Boracay


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Boracay, Philippines


Boracay is a tropical island about an hour's flight from Manila in the Philippines. Its long white sand beaches rival the best beaches of more popular destinations such as the Caribbean, the South Pacific and neighbouring Thailand, Malaysia and Indonesia.

The island comprises the barangays of Manoc-Manoc, Balabag, and Yapak (3 of the 17 barangays which make up the municipality of Malay), and is under the administrative control of the Philippine Tourism Authority in coordination with the Provincial Government of Aklan.


During the dry season (Nov-Apr), also known as Amihan, White Beach is calm and very suitable for swimming, etc. The other side of the island has large winds and waves making it suitable for wind surfing, wave running, etc. During the rainy season (Jun-Oct), also known as Habagat, this is reversed, with a risk of typhoons. White Beach gets large winds and waves which makes it unsuitable for swimming.

Whether you go by plane or by boat, the port of entry for Boracay Island is the small town of Caticlan on the mainland. Outrigger boats or "bancas" leave every few minutes from Caticlan's jetty port.

There are two airports located near to the island of Boracay:

Caticlan or Godofredo P. Ramos Airport: Only small body aircrafts are able to land at this airport.

Kalibo International Airport: Compared to Caticlan's airport, the runway is able to hold aircrafts such as Boeing 737 and Airbus A320 however it is farther from Caticlan's jetty port which is 90 minutes away.

The "Nautical Highway" is a combination of overland highways and roll-on, roll-off (RoRo) vessels that allow you to bring your vehicle up to Panay Island and visit key cities like Kalibo. Taking your car all the way to Boracay, though, is not possible. Public transport also operates on the same route, and is the most cost-effective way of traveling between Manila and Boracay. Assuming good connections, the total journey time is around 12 hours.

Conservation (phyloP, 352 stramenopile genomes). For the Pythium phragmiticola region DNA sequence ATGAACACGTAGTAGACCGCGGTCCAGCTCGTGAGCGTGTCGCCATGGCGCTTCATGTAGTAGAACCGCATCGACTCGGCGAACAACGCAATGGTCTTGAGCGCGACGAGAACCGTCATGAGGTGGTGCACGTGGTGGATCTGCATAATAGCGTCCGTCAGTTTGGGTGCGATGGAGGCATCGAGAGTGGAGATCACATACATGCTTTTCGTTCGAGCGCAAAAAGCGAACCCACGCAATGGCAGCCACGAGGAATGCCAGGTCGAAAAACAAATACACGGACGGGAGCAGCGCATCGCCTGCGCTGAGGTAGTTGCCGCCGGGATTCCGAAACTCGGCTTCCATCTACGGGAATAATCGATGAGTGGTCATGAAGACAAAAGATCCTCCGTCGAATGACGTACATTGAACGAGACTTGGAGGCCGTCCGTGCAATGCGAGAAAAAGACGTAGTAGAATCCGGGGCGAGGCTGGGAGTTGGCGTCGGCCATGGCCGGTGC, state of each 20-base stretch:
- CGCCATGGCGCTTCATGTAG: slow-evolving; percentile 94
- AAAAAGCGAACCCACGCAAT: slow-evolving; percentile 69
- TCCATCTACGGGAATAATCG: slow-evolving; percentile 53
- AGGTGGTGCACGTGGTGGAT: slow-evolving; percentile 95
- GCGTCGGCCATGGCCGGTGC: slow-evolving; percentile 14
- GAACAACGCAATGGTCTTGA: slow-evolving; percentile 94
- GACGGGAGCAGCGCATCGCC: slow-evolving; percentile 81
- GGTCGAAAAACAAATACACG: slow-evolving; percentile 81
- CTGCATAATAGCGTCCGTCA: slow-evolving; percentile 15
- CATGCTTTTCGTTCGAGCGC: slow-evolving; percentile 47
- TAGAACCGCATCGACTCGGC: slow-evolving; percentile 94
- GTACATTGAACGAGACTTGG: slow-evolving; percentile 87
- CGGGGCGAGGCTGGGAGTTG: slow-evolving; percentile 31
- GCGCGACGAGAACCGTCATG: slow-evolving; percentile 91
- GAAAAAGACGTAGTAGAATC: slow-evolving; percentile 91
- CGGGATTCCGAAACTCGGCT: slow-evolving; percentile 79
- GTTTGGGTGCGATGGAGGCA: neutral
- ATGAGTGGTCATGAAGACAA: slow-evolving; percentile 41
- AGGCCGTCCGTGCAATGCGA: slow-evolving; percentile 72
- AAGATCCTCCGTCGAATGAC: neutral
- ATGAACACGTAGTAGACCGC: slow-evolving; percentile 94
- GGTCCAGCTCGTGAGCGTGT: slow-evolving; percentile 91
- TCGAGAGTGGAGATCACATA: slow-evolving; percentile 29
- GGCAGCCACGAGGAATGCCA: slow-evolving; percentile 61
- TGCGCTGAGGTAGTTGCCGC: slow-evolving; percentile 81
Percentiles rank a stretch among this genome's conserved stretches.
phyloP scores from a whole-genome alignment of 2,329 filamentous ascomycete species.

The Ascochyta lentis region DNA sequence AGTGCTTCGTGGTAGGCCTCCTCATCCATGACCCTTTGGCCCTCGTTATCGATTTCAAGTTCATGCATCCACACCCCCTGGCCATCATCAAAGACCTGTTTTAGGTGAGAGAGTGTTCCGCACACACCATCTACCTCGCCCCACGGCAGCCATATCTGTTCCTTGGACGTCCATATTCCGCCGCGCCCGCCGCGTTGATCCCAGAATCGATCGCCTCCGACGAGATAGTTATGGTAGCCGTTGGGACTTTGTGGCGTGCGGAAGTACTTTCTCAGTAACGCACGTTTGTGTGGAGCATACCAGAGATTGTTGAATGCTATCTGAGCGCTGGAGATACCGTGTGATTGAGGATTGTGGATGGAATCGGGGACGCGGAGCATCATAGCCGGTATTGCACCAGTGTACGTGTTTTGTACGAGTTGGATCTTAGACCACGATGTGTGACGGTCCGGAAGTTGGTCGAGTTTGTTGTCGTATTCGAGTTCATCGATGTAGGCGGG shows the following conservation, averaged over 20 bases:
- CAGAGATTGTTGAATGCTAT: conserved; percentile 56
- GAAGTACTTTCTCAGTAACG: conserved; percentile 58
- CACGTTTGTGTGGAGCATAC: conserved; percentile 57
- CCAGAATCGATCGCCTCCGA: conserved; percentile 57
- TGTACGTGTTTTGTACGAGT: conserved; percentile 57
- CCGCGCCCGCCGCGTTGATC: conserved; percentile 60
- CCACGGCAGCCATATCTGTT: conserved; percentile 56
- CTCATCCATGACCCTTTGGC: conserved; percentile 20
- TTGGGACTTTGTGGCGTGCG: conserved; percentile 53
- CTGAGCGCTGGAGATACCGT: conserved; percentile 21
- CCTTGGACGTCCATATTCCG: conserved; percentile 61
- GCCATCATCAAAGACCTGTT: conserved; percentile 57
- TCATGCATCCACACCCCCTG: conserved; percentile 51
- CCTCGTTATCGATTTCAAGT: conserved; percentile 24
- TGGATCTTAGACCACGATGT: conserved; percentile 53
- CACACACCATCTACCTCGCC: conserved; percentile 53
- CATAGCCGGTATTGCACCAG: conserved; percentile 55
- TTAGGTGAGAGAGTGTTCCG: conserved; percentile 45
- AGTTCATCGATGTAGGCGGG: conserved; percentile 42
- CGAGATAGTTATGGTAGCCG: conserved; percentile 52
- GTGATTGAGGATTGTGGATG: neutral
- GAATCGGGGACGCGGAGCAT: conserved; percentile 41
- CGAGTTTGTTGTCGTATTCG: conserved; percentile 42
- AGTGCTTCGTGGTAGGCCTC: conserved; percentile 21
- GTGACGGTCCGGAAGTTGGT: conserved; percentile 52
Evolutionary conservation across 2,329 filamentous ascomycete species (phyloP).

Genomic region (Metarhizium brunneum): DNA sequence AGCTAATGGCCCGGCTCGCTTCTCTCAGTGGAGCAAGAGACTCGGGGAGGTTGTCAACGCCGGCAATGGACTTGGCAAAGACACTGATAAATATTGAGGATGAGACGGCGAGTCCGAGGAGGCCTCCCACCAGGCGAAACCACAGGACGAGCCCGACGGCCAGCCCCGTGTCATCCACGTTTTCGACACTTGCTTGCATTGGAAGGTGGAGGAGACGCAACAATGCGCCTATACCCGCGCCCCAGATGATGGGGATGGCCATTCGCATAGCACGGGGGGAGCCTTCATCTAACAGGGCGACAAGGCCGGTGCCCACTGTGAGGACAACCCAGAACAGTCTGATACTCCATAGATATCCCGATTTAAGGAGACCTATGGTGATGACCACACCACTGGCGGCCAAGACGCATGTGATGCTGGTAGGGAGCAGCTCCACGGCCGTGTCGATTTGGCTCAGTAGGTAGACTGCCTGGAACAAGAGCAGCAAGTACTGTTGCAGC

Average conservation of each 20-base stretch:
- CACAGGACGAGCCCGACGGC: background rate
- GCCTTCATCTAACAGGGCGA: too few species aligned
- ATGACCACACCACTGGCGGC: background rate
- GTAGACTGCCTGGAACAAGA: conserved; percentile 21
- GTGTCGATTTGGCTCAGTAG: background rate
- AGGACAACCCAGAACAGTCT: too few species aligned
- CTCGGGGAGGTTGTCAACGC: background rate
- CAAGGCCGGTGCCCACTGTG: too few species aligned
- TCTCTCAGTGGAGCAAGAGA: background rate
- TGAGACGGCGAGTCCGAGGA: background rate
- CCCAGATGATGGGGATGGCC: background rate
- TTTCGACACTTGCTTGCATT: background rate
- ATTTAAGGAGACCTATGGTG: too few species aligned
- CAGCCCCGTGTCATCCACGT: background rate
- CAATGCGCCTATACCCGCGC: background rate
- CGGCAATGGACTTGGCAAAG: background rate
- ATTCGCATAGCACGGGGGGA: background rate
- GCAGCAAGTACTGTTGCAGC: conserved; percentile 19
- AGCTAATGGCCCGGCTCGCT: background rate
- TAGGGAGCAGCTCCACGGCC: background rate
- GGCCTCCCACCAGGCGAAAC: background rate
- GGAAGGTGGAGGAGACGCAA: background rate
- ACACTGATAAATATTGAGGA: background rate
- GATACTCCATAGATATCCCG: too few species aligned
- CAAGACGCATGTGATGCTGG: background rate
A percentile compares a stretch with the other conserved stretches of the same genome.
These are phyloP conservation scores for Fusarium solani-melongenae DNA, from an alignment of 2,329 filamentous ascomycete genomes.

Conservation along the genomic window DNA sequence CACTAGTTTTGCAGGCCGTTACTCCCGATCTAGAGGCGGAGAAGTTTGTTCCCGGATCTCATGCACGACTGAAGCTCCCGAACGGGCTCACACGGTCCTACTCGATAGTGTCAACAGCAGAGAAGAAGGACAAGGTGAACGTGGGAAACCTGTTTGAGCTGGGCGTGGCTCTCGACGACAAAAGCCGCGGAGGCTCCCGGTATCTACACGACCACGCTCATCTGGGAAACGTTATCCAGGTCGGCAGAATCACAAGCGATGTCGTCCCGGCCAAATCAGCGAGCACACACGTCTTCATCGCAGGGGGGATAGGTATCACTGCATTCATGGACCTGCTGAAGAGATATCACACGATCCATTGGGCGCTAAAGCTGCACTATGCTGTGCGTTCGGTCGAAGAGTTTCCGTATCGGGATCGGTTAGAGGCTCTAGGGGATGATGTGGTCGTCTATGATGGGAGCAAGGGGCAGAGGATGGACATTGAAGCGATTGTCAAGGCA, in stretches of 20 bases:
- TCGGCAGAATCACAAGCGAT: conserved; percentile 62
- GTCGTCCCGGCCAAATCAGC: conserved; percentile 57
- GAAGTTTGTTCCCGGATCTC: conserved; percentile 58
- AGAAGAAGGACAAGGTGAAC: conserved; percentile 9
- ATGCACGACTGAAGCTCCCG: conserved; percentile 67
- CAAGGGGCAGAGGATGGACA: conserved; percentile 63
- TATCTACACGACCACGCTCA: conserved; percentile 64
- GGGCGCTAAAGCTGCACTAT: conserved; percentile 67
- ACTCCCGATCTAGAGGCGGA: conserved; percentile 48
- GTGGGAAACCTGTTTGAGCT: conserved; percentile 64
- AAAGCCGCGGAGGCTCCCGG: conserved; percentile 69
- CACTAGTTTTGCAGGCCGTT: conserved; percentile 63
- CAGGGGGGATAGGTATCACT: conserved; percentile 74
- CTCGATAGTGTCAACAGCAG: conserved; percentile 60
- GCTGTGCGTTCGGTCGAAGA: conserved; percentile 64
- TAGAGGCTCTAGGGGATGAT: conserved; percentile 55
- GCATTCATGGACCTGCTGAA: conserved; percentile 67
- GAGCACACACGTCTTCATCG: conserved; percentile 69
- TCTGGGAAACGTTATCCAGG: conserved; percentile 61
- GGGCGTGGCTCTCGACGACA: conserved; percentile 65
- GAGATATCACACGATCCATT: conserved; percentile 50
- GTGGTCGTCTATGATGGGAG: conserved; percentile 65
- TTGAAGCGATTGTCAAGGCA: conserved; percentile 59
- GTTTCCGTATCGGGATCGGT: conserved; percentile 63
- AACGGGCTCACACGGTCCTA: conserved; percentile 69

Once on the island, most people get around via motorized tricycles, scooters, and mountain bikes, all readily available to rent.

Most people come to Boracay to enjoy White Beach. Not only is it a lovely stretch of powdery white sand against azure water, it's also the commercial center of the island.

You may also want to visit Puka Beach, Baling Hai Beach and Bulabog Beach, each with it's own particular charms.

Another popular spot to visit is the Bat Cave. As it's name implies, this is the roosting place for many small insectivorous bats. The larger fruit bats roost in the trees above Punta Bunga Beach.

As with most beach destinations, visitors can enjoy scuba diving, boat tours, kiteboarding, skimboarding and other watersports. There are also guided hikes/ecotours, horseback riding, parasailing, affordable massage/spa services, and much more.

Accommodation standards vary, with top of the line hotels and resorts to a simple bed rented from a resident. During peak periods such as Holy Week, Christmas and New Year, rooms are more difficult to find and more expensive, so book in advance.

Staying along White Beach gets you closer to the bars, lounging and food, while staying closer to Bulabog beach gives you better access to the popular wind and kite-boarding areas.

The island has many choices for bars, nightclubs and restaurants, something for every tast, personality and budget.

Small internet cafes are widespread around the island. WiFi is common everywhere from splurge hotels to small guesthouses. 

Boracay was awarded in the "Travelers' Choice 2011" by TripAdvisor as the second best beach (out of 25) in the world. Boracay made a debut appearance on the Top 10 Islands list in the Travel + Leisure travel magazine World's Best Awards 2011, ranking fourth.
 


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Overview of Boracay

Overview of Boracay

Simple Life in Boracay
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